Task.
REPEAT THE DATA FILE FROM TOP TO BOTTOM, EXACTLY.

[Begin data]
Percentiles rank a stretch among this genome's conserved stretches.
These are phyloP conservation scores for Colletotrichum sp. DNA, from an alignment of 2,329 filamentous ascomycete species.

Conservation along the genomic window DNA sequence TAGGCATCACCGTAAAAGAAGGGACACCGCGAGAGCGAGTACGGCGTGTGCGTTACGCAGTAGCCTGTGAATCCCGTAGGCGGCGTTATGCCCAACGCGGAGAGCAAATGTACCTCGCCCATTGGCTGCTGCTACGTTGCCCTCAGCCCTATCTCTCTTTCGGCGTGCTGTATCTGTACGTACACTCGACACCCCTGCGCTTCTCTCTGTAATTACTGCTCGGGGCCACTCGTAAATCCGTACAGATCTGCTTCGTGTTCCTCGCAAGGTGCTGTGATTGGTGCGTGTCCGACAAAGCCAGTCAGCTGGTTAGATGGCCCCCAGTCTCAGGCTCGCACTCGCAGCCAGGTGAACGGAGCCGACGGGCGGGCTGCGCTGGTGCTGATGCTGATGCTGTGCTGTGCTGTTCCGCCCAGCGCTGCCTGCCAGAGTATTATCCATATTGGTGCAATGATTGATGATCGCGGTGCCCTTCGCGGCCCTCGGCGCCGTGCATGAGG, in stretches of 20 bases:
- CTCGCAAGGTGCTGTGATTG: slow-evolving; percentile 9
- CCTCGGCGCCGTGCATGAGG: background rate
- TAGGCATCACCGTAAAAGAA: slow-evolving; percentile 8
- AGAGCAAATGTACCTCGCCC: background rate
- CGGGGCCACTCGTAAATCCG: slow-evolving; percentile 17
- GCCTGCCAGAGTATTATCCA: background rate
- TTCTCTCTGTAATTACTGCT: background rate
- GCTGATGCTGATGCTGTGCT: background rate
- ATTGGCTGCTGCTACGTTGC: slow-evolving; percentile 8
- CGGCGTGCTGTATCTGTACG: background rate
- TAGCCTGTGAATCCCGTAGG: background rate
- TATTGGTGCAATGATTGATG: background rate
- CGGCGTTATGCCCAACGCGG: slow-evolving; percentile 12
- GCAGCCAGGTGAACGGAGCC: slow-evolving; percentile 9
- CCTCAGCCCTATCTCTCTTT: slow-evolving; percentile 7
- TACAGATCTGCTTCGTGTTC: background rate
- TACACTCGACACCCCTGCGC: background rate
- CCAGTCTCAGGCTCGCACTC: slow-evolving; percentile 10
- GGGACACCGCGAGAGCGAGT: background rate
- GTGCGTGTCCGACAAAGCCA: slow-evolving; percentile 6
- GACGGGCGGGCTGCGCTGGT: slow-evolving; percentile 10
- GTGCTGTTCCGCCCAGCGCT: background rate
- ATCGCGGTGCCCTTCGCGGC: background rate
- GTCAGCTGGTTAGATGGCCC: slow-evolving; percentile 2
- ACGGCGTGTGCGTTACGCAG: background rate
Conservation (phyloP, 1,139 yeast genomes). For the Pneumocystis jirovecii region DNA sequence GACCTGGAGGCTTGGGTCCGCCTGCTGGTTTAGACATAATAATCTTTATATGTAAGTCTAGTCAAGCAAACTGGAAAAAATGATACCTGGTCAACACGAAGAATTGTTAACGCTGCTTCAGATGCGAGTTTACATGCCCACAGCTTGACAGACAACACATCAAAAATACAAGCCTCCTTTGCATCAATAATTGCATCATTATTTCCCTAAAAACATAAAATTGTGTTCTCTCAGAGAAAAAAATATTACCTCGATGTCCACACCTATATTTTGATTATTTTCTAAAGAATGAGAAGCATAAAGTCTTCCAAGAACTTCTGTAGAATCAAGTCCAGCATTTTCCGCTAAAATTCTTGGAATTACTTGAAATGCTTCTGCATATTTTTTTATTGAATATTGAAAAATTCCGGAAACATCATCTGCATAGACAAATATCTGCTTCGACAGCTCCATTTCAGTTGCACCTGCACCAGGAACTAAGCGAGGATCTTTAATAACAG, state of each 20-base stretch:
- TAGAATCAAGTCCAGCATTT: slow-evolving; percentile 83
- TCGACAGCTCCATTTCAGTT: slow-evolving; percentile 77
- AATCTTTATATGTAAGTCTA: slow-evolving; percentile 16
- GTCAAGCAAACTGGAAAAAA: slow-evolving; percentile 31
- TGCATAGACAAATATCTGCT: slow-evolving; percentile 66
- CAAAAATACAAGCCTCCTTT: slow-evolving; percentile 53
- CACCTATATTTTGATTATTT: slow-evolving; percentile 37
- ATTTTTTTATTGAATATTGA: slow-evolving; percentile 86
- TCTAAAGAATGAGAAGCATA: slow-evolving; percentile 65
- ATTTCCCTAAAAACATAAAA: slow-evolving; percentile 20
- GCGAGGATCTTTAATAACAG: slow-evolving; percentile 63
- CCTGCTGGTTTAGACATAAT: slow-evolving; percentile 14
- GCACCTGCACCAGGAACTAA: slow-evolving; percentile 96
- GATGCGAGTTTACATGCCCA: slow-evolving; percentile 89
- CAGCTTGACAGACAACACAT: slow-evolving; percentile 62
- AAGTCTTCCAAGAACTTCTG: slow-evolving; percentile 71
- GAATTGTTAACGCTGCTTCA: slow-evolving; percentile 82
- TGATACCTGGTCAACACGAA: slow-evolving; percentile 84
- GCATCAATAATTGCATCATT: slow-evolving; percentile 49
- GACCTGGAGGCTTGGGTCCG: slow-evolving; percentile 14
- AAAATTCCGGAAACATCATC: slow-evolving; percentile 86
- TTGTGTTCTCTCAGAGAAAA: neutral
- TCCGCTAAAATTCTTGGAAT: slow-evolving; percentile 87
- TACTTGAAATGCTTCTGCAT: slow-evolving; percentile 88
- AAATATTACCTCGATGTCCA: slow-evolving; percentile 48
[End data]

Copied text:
Percentiles rank a stretch among this genome's conserved stretches.
These are phyloP conservation scores for Colletotrichum sp. DNA, from an alignment of 2,329 filamentous ascomycete species.

Conservation along the genomic window DNA sequence TAGGCATCACCGTAAAAGAAGGGACACCGCGAGAGCGAGTACGGCGTGTGCGTTACGCAGTAGCCTGTGAATCCCGTAGGCGGCGTTATGCCCAACGCGGAGAGCAAATGTACCTCGCCCATTGGCTGCTGCTACGTTGCCCTCAGCCCTATCTCTCTTTCGGCGTGCTGTATCTGTACGTACACTCGACACCCCTGCGCTTCTCTCTGTAATTACTGCTCGGGGCCACTCGTAAATCCGTACAGATCTGCTTCGTGTTCCTCGCAAGGTGCTGTGATTGGTGCGTGTCCGACAAAGCCAGTCAGCTGGTTAGATGGCCCCCAGTCTCAGGCTCGCACTCGCAGCCAGGTGAACGGAGCCGACGGGCGGGCTGCGCTGGTGCTGATGCTGATGCTGTGCTGTGCTGTTCCGCCCAGCGCTGCCTGCCAGAGTATTATCCATATTGGTGCAATGATTGATGATCGCGGTGCCCTTCGCGGCCCTCGGCGCCGTGCATGAGG, in stretches of 20 bases:
- CTCGCAAGGTGCTGTGATTG: slow-evolving; percentile 9
- CCTCGGCGCCGTGCATGAGG: background rate
- TAGGCATCACCGTAAAAGAA: slow-evolving; percentile 8
- AGAGCAAATGTACCTCGCCC: background rate
- CGGGGCCACTCGTAAATCCG: slow-evolving; percentile 17
- GCCTGCCAGAGTATTATCCA: background rate
- TTCTCTCTGTAATTACTGCT: background rate
- GCTGATGCTGATGCTGTGCT: background rate
- ATTGGCTGCTGCTACGTTGC: slow-evolving; percentile 8
- CGGCGTGCTGTATCTGTACG: background rate
- TAGCCTGTGAATCCCGTAGG: background rate
- TATTGGTGCAATGATTGATG: background rate
- CGGCGTTATGCCCAACGCGG: slow-evolving; percentile 12
- GCAGCCAGGTGAACGGAGCC: slow-evolving; percentile 9
- CCTCAGCCCTATCTCTCTTT: slow-evolving; percentile 7
- TACAGATCTGCTTCGTGTTC: background rate
- TACACTCGACACCCCTGCGC: background rate
- CCAGTCTCAGGCTCGCACTC: slow-evolving; percentile 10
- GGGACACCGCGAGAGCGAGT: background rate
- GTGCGTGTCCGACAAAGCCA: slow-evolving; percentile 6
- GACGGGCGGGCTGCGCTGGT: slow-evolving; percentile 10
- GTGCTGTTCCGCCCAGCGCT: background rate
- ATCGCGGTGCCCTTCGCGGC: background rate
- GTCAGCTGGTTAGATGGCCC: slow-evolving; percentile 2
- ACGGCGTGTGCGTTACGCAG: background rate
Conservation (phyloP, 1,139 yeast genomes). For the Pneumocystis jirovecii region DNA sequence GACCTGGAGGCTTGGGTCCGCCTGCTGGTTTAGACATAATAATCTTTATATGTAAGTCTAGTCAAGCAAACTGGAAAAAATGATACCTGGTCAACACGAAGAATTGTTAACGCTGCTTCAGATGCGAGTTTACATGCCCACAGCTTGACAGACAACACATCAAAAATACAAGCCTCCTTTGCATCAATAATTGCATCATTATTTCCCTAAAAACATAAAATTGTGTTCTCTCAGAGAAAAAAATATTACCTCGATGTCCACACCTATATTTTGATTATTTTCTAAAGAATGAGAAGCATAAAGTCTTCCAAGAACTTCTGTAGAATCAAGTCCAGCATTTTCCGCTAAAATTCTTGGAATTACTTGAAATGCTTCTGCATATTTTTTTATTGAATATTGAAAAATTCCGGAAACATCATCTGCATAGACAAATATCTGCTTCGACAGCTCCATTTCAGTTGCACCTGCACCAGGAACTAAGCGAGGATCTTTAATAACAG, state of each 20-base stretch:
- TAGAATCAAGTCCAGCATTT: slow-evolving; percentile 83
- TCGACAGCTCCATTTCAGTT: slow-evolving; percentile 77
- AATCTTTATATGTAAGTCTA: slow-evolving; percentile 16
- GTCAAGCAAACTGGAAAAAA: slow-evolving; percentile 31
- TGCATAGACAAATATCTGCT: slow-evolving; percentile 66
- CAAAAATACAAGCCTCCTTT: slow-evolving; percentile 53
- CACCTATATTTTGATTATTT: slow-evolving; percentile 37
- ATTTTTTTATTGAATATTGA: slow-evolving; percentile 86
- TCTAAAGAATGAGAAGCATA: slow-evolving; percentile 65
- ATTTCCCTAAAAACATAAAA: slow-evolving; percentile 20
- GCGAGGATCTTTAATAACAG: slow-evolving; percentile 63
- CCTGCTGGTTTAGACATAAT: slow-evolving; percentile 14
- GCACCTGCACCAGGAACTAA: slow-evolving; percentile 96
- GATGCGAGTTTACATGCCCA: slow-evolving; percentile 89
- CAGCTTGACAGACAACACAT: slow-evolving; percentile 62
- AAGTCTTCCAAGAACTTCTG: slow-evolving; percentile 71
- GAATTGTTAACGCTGCTTCA: slow-evolving; percentile 82
- TGATACCTGGTCAACACGAA: slow-evolving; percentile 84
- GCATCAATAATTGCATCATT: slow-evolving; percentile 49
- GACCTGGAGGCTTGGGTCCG: slow-evolving; percentile 14
- AAAATTCCGGAAACATCATC: slow-evolving; percentile 86
- TTGTGTTCTCTCAGAGAAAA: neutral
- TCCGCTAAAATTCTTGGAAT: slow-evolving; percentile 87
- TACTTGAAATGCTTCTGCAT: slow-evolving; percentile 88
- AAATATTACCTCGATGTCCA: slow-evolving; percentile 48